One has to wonder why it took so long for Lexus to enter the hotly contested compact premium crossover market. The brand itself projects some 36,000 sales for its brand-new NX, which is set to go on sale in the US in November. Add that potential to the 100,000-plus RX crossovers it sells annually in the States and Lexus looks poised to put some hurt on German rivals like Audi, BMW and Mercedes.
The vast majority of Lexus NX models imported to the States will be powered by a new 2.0-liter turbocharged four-cylinder engine that pumps 235 horsepower and 258 pound-feet of torque to either the front or all four wheels. Just 10 percent or so of NX models will get the 194-horsepower hybrid powertrain wrapped in NX 300h trim. Though not yet rated by the EPA, Lexus projects mileage ratings of 22 city, 28 highway and 24 combined for the turbo and 35/31/33 for front-wheel-drive hybrids (expect a one-mpg combined hit for AWD models with either engine).
In terms of sizing, the Lexus NX is dimensionally very similar to the Audi Q5, which starts at $37,300. Lexus hasn't yet released pricing information for its NX, but promises to be in the same range as its competitors. We note with interest that the larger Lexus RX starts at $40,795 – a little over $3,000 more than the Audi its NX will compete against – and wonder out loud if the Japanese automaker can undercut its German competitors in pricing with the NX. Expect official pricing info from Lexus closer to its on-sale date later this year.
Bill Camp, Dealer Education Administrator for Lexus College, tells Autoblog that the brand doesn't expect the new NX to cannibalize many sales from the larger RX, saying that around 50 percent of NX buyers will likely be new to the brand, with an equal amount moving into their first luxury-branded vehicle, continuing a trend set by its recently renewed IS sedan. Also of note are suggestions from Lexus that NX buyers will be 5 to 12 years younger than is typical for the brand.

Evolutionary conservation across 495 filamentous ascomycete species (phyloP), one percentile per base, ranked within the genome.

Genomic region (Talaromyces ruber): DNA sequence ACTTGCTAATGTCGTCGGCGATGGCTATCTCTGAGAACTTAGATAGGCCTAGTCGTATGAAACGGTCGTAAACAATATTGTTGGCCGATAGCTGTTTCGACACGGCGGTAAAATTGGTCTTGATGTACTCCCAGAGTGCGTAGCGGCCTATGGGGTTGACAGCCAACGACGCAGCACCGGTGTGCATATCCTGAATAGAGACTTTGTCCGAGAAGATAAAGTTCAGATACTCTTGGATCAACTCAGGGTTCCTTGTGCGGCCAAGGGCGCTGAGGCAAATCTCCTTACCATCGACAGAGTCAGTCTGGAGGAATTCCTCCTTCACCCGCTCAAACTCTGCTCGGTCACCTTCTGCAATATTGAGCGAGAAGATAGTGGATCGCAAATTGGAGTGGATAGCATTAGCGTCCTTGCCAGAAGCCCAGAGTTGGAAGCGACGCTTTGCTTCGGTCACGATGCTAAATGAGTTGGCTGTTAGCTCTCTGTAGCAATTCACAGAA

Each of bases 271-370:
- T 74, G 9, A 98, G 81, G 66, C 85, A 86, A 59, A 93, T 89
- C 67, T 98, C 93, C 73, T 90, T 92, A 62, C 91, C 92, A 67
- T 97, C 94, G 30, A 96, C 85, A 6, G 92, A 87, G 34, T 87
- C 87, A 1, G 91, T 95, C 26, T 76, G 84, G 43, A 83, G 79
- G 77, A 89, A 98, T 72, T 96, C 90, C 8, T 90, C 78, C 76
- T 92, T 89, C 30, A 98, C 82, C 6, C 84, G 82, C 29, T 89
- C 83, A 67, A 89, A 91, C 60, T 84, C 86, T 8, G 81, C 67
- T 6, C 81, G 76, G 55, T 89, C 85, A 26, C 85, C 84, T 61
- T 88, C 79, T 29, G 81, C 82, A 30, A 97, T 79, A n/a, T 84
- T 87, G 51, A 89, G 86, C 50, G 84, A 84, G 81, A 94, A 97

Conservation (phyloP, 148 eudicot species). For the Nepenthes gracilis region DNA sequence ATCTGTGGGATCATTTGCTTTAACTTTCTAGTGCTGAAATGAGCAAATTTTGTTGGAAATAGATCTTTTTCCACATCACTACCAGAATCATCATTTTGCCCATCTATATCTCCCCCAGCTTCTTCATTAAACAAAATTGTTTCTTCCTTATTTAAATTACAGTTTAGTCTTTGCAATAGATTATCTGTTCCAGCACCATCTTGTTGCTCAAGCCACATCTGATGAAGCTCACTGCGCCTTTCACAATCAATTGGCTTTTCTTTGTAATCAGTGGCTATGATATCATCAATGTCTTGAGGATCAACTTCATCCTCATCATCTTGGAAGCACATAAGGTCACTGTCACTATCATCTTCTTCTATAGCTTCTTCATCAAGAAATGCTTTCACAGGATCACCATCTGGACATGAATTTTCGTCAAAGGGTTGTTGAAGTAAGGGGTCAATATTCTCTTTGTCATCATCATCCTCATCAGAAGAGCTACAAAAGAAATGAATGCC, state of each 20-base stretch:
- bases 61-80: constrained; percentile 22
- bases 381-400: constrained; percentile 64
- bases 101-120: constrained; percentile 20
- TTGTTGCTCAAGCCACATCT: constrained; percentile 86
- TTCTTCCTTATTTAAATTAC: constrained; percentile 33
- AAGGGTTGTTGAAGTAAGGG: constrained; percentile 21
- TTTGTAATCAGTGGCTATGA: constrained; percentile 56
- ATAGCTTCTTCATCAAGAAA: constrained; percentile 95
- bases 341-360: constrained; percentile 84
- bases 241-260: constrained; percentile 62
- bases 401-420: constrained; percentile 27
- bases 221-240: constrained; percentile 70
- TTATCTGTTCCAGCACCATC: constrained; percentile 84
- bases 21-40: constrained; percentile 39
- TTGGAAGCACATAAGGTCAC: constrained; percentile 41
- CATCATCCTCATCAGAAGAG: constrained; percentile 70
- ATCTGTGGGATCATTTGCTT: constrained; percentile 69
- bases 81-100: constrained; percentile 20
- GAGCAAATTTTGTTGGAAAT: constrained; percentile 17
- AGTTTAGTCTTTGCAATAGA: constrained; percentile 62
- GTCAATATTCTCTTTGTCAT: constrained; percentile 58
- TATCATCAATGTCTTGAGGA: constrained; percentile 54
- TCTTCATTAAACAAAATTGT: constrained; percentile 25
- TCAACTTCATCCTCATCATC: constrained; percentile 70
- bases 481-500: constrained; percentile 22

34 mpg city and 30 mpg highway for AWD 300h is a bit disappointing especially on the interstate real world fuel economy would likely be 25-27mpg given my past experience with hybrids. It will be hard to choose the NX for us. Choices ....
I guess the cat is out of the bag? Seems like Autoblog posted this information early. There is definitely an embargo on driving impressions until July 6, but maybe the technical info can be released before then?
I was under the impression that all tech spec and driving impressions can not be released until July 6, 11 pm EST because of the embargo (the embargo warning came from the man himself). Regardless, the info would have been out there eventually and I'm glad we can discuss it among ourselves.
Lexus doesn't make up inaccurate MPG figures, so these sound good and many people will likely get better (and of course some worse). Its still a tall SUV that isn't light so I wasn't expecting amazing economy. In the IS this engine should hit the 30s (ICE).
Sales forecast changed to 36k. Lexus expect up to 70% of buyers to be NEW to Lexus with minimal RX cannibalization.
^^^ Agree. I got 50+ MPGs in the summer on my CT and the moral of the story here is not to get too caught up on the 300h MPG figures. If they are officially "low" like 32-34 MPG and that disappoints you, tell yourself you can get better with just a little practice in finding those hybrid driving sweet spots to maximize battery use and regen, city driving. I've also had 1 or 2 MPGs better with my past 2RXh as well.